There wasn't a lot that happened, mostly people wanting to know how to find their friends who were in the hospital.  At one point I had a nice chat with another volunteer, who is the wife of one of Walt's co-workers, and I have known her for many years.  Turns out she is one of the volunteers who takes blood pressures once or twice a month and when I told her of my time with Dr. G and taking BPs there, she said she would put me on the on-call list if they ever needed someone else to help.  It should be easier than with Dr. G, since BPs are now all done with machines and don't rely on possible operator error.

The volunteer in the gift shop was in a bit of a panic because the tape was running out on her credit card machine and she was afraid she would not be able to make charge transactions.  She had already called two other head honcho volunteers and called a third from my desk but had not reached anybody.  I told her I might be able to help, as I change rolls of tape in the Logos credit card machine.  She was dubious because they had been under strict orders not to try to change the tape, but it's so simple Brianna could do it, and I had her up and running again in seconds (I also showed her how to do it in case she's in that position again).

When the tree was finished and they had packed up all the boxes and stuff, the decorator left and her assistant (who I found out was her mother) was getting ready to leave.  I complimented her on her cute earrings, which were of a dog with a Santa hat.  I said she must love dogs.  Well...that started a 30 minute monologue about her experience with dogs, her two husbands, her family problems, her time with Sutter (nearly 20 years) and scuttlebutt about lots of things that have happened with the hospital over the years.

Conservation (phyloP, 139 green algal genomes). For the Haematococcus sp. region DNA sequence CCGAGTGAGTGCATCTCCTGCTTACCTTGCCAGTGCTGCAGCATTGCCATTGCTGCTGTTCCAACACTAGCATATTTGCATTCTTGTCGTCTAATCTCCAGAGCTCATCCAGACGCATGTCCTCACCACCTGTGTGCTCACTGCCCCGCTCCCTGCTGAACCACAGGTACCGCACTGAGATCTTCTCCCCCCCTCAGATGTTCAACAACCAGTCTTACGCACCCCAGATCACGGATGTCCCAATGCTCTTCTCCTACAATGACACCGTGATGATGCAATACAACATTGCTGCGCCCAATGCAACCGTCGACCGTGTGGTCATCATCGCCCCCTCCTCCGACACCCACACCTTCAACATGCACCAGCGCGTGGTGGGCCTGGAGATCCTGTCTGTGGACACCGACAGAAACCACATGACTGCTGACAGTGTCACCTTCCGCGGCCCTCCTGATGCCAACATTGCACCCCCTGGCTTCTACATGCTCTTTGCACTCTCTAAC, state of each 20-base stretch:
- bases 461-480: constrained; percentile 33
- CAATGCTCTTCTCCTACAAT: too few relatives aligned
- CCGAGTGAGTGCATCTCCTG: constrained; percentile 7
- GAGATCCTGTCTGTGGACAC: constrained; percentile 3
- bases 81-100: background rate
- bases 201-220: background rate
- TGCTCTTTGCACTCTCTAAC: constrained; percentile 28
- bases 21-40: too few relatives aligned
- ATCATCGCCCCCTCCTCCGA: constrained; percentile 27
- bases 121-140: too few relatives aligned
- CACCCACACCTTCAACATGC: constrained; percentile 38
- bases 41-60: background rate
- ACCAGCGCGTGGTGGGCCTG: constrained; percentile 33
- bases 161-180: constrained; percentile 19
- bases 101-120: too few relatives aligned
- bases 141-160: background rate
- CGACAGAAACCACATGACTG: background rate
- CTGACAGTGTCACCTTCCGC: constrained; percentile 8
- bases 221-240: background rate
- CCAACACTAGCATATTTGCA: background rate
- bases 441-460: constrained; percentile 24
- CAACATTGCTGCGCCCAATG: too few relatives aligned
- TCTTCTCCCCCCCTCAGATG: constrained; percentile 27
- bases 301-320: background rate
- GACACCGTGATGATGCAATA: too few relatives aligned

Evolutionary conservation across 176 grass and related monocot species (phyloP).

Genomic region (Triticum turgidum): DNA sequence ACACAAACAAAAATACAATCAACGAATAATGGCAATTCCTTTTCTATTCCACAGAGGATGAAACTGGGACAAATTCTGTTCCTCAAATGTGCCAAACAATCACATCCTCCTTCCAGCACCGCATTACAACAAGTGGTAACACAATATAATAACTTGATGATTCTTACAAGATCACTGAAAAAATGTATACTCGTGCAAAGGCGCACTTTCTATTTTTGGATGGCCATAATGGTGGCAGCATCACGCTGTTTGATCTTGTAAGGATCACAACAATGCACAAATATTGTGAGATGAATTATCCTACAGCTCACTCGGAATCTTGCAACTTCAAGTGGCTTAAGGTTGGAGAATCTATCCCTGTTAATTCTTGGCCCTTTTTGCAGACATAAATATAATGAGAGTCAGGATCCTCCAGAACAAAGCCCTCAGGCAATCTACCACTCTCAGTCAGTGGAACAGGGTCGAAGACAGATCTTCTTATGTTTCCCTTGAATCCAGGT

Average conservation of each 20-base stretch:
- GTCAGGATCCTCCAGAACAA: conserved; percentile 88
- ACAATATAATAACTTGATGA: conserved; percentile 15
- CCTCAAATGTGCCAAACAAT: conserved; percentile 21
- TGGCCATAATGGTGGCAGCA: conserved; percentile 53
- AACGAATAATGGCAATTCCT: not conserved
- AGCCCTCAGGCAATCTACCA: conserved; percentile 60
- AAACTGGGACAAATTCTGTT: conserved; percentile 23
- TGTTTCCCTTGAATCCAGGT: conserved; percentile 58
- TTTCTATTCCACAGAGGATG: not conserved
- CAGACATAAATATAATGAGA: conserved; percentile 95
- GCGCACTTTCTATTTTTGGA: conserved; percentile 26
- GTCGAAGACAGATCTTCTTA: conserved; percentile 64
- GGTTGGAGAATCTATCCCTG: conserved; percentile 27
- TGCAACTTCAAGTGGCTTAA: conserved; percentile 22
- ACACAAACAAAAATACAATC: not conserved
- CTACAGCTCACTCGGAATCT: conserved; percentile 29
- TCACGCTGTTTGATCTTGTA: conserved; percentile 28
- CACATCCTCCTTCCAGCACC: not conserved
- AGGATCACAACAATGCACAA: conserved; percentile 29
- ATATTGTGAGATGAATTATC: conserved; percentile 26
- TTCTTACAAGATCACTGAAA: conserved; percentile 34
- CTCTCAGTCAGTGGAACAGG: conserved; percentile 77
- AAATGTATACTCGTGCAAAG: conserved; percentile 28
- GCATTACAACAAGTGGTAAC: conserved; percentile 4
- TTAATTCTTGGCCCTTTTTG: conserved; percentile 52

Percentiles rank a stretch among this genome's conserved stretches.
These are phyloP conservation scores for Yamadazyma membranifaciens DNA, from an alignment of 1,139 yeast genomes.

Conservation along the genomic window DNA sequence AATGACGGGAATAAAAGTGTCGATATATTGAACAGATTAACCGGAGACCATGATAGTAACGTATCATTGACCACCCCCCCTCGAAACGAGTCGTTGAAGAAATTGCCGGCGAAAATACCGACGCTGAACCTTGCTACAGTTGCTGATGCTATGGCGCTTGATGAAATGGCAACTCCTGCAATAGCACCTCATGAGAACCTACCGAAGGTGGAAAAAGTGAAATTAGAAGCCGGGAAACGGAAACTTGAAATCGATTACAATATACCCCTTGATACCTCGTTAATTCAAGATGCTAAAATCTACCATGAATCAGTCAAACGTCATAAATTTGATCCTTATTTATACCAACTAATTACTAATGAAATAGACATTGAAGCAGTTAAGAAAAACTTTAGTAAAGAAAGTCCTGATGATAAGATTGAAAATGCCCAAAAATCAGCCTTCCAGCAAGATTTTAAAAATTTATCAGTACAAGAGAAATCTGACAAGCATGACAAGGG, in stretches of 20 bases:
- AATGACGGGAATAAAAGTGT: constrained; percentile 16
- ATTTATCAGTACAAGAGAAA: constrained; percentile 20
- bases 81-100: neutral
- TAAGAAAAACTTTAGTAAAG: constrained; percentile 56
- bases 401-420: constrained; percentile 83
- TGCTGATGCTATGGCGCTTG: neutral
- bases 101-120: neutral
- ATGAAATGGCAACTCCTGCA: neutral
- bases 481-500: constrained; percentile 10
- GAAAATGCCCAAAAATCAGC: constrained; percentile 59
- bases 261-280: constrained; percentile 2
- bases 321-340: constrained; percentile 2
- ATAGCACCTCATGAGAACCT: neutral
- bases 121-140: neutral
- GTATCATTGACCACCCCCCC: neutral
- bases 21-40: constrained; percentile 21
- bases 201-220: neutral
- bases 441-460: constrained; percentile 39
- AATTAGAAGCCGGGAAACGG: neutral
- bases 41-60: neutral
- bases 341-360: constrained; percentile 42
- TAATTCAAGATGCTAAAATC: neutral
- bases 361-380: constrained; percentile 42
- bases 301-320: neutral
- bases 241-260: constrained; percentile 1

At one point she asked me if I had been told it was OK to wear red.  I was in my dog print shirt, which matches the nice dog paw print lanyard that Ashley made for me.  I told her nobody had said anything to me about a dress code.

Well, it turns out that those of us who wear vests instead of shirts (I'm too big for a shirt) are supposed to wear white only under our vests.  Apparently there was a big brouhaha awhile ago and a new volunteer ended up quitting over the ruling because she didn't like to wear white and only wore pink.  After that, the woman with whom I was speaking said she thinks they eventually changed the rule so that you could wear pastels, but definitely not red.

So once again, I had gotten myself in trouble, though not really since there was nobody official to talk with me.  Last time I forgot and wore my Birkenstocks when I had been told that you can't wear open toed shoes in the hospital.

Next time I'll have to find myself some nice pastel colored shirt, but I'm afraid the only one I own is from our family reunion, with the family crest an a bloody dagger on it.  I'm not sure how that is going to fly with the powers that be.

Toward the end of my shift, the woman from earlier came by and I asked how her friend was.  She cheerily told me they were discharging her to home and that Hospice would take over, so I guess she wasn't dying -- yet -- after all.  Oddly enough, I had assumed she was an old woman, but when I checked my master list I found out that at 57, she was one of the youngest patients in the hospital today.

It was, all things considered, a good day. I think I'm going to like this job.  I work 2 days in January, so it's not very stressful or time-consuming!